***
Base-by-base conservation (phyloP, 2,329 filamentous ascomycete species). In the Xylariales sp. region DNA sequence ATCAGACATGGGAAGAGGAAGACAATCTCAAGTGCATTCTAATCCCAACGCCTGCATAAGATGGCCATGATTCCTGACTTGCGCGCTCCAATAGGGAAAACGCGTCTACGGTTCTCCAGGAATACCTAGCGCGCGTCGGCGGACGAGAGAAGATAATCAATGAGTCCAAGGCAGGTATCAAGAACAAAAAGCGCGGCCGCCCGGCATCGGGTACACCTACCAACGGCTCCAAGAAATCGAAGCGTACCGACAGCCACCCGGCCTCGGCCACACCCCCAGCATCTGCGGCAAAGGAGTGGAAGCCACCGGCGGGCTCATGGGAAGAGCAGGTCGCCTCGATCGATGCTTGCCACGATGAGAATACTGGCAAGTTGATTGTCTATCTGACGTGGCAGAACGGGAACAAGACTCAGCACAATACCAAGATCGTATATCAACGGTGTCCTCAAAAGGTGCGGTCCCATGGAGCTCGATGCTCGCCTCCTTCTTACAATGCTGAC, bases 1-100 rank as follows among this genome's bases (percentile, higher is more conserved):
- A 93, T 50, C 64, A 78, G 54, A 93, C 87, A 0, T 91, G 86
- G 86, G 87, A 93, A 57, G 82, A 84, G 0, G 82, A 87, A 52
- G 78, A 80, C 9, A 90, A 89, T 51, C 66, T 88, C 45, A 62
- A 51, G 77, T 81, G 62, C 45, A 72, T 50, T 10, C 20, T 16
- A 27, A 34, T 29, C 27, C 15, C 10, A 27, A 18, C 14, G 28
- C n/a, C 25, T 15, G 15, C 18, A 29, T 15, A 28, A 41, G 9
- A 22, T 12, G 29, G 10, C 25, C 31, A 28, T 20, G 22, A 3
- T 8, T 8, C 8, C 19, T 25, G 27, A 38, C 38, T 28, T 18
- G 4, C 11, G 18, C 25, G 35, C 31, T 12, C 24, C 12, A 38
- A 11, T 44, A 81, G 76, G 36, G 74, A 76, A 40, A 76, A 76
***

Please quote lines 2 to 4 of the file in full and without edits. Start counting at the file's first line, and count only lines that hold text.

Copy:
- A 93, T 50, C 64, A 78, G 54, A 93, C 87, A 0, T 91, G 86
- G 86, G 87, A 93, A 57, G 82, A 84, G 0, G 82, A 87, A 52
- G 78, A 80, C 9, A 90, A 89, T 51, C 66, T 88, C 45, A 62